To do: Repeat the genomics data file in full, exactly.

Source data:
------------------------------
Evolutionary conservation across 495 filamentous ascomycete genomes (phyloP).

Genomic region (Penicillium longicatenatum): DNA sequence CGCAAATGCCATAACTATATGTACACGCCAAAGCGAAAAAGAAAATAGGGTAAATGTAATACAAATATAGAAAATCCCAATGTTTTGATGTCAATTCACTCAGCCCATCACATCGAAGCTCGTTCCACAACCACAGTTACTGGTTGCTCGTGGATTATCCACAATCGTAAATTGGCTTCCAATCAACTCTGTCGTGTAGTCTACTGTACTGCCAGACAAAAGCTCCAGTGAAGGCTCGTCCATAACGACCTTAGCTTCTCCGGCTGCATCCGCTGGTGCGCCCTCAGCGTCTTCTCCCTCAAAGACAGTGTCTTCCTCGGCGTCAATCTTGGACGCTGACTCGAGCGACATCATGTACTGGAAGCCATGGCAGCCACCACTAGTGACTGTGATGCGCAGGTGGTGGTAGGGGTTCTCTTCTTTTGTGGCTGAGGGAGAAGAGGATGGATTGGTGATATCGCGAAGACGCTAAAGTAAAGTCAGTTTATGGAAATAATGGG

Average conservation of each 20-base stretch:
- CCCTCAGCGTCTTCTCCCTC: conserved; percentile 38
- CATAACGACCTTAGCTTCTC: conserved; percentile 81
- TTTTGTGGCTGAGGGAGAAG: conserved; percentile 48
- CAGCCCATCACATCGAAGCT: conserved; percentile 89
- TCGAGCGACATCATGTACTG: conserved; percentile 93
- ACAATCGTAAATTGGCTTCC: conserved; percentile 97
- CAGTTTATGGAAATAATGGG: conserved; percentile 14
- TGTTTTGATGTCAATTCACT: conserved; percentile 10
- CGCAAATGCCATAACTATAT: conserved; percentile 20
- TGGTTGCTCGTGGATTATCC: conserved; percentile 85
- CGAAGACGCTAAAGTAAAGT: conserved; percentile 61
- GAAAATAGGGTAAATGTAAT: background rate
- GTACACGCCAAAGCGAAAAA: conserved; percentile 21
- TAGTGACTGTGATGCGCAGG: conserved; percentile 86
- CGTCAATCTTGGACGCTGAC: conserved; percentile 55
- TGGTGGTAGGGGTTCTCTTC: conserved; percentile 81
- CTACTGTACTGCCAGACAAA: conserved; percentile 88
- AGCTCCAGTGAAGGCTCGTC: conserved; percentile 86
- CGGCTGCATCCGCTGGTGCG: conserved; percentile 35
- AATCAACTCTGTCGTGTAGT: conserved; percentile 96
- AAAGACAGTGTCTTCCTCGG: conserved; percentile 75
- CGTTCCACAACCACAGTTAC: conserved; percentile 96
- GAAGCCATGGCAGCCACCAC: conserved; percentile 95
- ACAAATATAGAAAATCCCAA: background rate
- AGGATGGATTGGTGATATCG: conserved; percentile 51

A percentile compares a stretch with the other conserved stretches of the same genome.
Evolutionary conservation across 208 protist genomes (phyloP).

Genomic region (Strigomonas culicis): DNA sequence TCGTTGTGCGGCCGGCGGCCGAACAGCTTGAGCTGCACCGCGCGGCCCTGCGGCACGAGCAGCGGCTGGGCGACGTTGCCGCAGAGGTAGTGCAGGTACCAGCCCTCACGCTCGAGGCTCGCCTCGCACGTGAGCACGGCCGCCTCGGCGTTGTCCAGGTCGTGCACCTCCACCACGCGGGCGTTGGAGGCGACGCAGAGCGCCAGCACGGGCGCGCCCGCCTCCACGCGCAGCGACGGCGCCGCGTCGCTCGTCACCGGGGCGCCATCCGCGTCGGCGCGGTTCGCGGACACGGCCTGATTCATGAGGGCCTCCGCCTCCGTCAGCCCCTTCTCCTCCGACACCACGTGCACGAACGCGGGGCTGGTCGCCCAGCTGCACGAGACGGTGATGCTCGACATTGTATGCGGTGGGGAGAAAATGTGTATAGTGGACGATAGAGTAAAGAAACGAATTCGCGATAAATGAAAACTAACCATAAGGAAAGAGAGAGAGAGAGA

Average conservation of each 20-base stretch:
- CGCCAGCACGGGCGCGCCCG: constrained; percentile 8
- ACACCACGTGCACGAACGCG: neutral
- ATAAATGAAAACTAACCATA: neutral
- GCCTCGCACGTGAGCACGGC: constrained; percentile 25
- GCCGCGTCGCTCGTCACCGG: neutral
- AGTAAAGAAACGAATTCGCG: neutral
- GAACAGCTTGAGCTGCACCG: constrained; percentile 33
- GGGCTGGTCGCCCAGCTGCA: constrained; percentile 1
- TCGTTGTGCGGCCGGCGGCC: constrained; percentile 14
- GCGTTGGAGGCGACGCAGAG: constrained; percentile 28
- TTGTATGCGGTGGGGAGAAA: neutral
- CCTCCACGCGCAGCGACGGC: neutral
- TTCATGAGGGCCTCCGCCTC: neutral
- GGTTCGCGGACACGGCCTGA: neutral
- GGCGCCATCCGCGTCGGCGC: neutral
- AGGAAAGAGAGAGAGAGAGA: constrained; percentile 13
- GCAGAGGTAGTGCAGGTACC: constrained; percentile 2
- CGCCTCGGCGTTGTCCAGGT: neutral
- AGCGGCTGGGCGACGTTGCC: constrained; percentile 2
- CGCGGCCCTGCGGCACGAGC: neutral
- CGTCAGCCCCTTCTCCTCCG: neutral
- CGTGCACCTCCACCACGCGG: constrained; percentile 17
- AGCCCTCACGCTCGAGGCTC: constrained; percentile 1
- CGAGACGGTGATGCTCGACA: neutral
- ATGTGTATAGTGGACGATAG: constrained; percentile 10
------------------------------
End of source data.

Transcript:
Evolutionary conservation across 495 filamentous ascomycete genomes (phyloP).

Genomic region (Penicillium longicatenatum): DNA sequence CGCAAATGCCATAACTATATGTACACGCCAAAGCGAAAAAGAAAATAGGGTAAATGTAATACAAATATAGAAAATCCCAATGTTTTGATGTCAATTCACTCAGCCCATCACATCGAAGCTCGTTCCACAACCACAGTTACTGGTTGCTCGTGGATTATCCACAATCGTAAATTGGCTTCCAATCAACTCTGTCGTGTAGTCTACTGTACTGCCAGACAAAAGCTCCAGTGAAGGCTCGTCCATAACGACCTTAGCTTCTCCGGCTGCATCCGCTGGTGCGCCCTCAGCGTCTTCTCCCTCAAAGACAGTGTCTTCCTCGGCGTCAATCTTGGACGCTGACTCGAGCGACATCATGTACTGGAAGCCATGGCAGCCACCACTAGTGACTGTGATGCGCAGGTGGTGGTAGGGGTTCTCTTCTTTTGTGGCTGAGGGAGAAGAGGATGGATTGGTGATATCGCGAAGACGCTAAAGTAAAGTCAGTTTATGGAAATAATGGG

Average conservation of each 20-base stretch:
- CCCTCAGCGTCTTCTCCCTC: conserved; percentile 38
- CATAACGACCTTAGCTTCTC: conserved; percentile 81
- TTTTGTGGCTGAGGGAGAAG: conserved; percentile 48
- CAGCCCATCACATCGAAGCT: conserved; percentile 89
- TCGAGCGACATCATGTACTG: conserved; percentile 93
- ACAATCGTAAATTGGCTTCC: conserved; percentile 97
- CAGTTTATGGAAATAATGGG: conserved; percentile 14
- TGTTTTGATGTCAATTCACT: conserved; percentile 10
- CGCAAATGCCATAACTATAT: conserved; percentile 20
- TGGTTGCTCGTGGATTATCC: conserved; percentile 85
- CGAAGACGCTAAAGTAAAGT: conserved; percentile 61
- GAAAATAGGGTAAATGTAAT: background rate
- GTACACGCCAAAGCGAAAAA: conserved; percentile 21
- TAGTGACTGTGATGCGCAGG: conserved; percentile 86
- CGTCAATCTTGGACGCTGAC: conserved; percentile 55
- TGGTGGTAGGGGTTCTCTTC: conserved; percentile 81
- CTACTGTACTGCCAGACAAA: conserved; percentile 88
- AGCTCCAGTGAAGGCTCGTC: conserved; percentile 86
- CGGCTGCATCCGCTGGTGCG: conserved; percentile 35
- AATCAACTCTGTCGTGTAGT: conserved; percentile 96
- AAAGACAGTGTCTTCCTCGG: conserved; percentile 75
- CGTTCCACAACCACAGTTAC: conserved; percentile 96
- GAAGCCATGGCAGCCACCAC: conserved; percentile 95
- ACAAATATAGAAAATCCCAA: background rate
- AGGATGGATTGGTGATATCG: conserved; percentile 51

A percentile compares a stretch with the other conserved stretches of the same genome.
Evolutionary conservation across 208 protist genomes (phyloP).

Genomic region (Strigomonas culicis): DNA sequence TCGTTGTGCGGCCGGCGGCCGAACAGCTTGAGCTGCACCGCGCGGCCCTGCGGCACGAGCAGCGGCTGGGCGACGTTGCCGCAGAGGTAGTGCAGGTACCAGCCCTCACGCTCGAGGCTCGCCTCGCACGTGAGCACGGCCGCCTCGGCGTTGTCCAGGTCGTGCACCTCCACCACGCGGGCGTTGGAGGCGACGCAGAGCGCCAGCACGGGCGCGCCCGCCTCCACGCGCAGCGACGGCGCCGCGTCGCTCGTCACCGGGGCGCCATCCGCGTCGGCGCGGTTCGCGGACACGGCCTGATTCATGAGGGCCTCCGCCTCCGTCAGCCCCTTCTCCTCCGACACCACGTGCACGAACGCGGGGCTGGTCGCCCAGCTGCACGAGACGGTGATGCTCGACATTGTATGCGGTGGGGAGAAAATGTGTATAGTGGACGATAGAGTAAAGAAACGAATTCGCGATAAATGAAAACTAACCATAAGGAAAGAGAGAGAGAGAGA

Average conservation of each 20-base stretch:
- CGCCAGCACGGGCGCGCCCG: constrained; percentile 8
- ACACCACGTGCACGAACGCG: neutral
- ATAAATGAAAACTAACCATA: neutral
- GCCTCGCACGTGAGCACGGC: constrained; percentile 25
- GCCGCGTCGCTCGTCACCGG: neutral
- AGTAAAGAAACGAATTCGCG: neutral
- GAACAGCTTGAGCTGCACCG: constrained; percentile 33
- GGGCTGGTCGCCCAGCTGCA: constrained; percentile 1
- TCGTTGTGCGGCCGGCGGCC: constrained; percentile 14
- GCGTTGGAGGCGACGCAGAG: constrained; percentile 28
- TTGTATGCGGTGGGGAGAAA: neutral
- CCTCCACGCGCAGCGACGGC: neutral
- TTCATGAGGGCCTCCGCCTC: neutral
- GGTTCGCGGACACGGCCTGA: neutral
- GGCGCCATCCGCGTCGGCGC: neutral
- AGGAAAGAGAGAGAGAGAGA: constrained; percentile 13
- GCAGAGGTAGTGCAGGTACC: constrained; percentile 2
- CGCCTCGGCGTTGTCCAGGT: neutral
- AGCGGCTGGGCGACGTTGCC: constrained; percentile 2
- CGCGGCCCTGCGGCACGAGC: neutral
- CGTCAGCCCCTTCTCCTCCG: neutral
- CGTGCACCTCCACCACGCGG: constrained; percentile 17
- AGCCCTCACGCTCGAGGCTC: constrained; percentile 1
- CGAGACGGTGATGCTCGACA: neutral
- ATGTGTATAGTGGACGATAG: constrained; percentile 10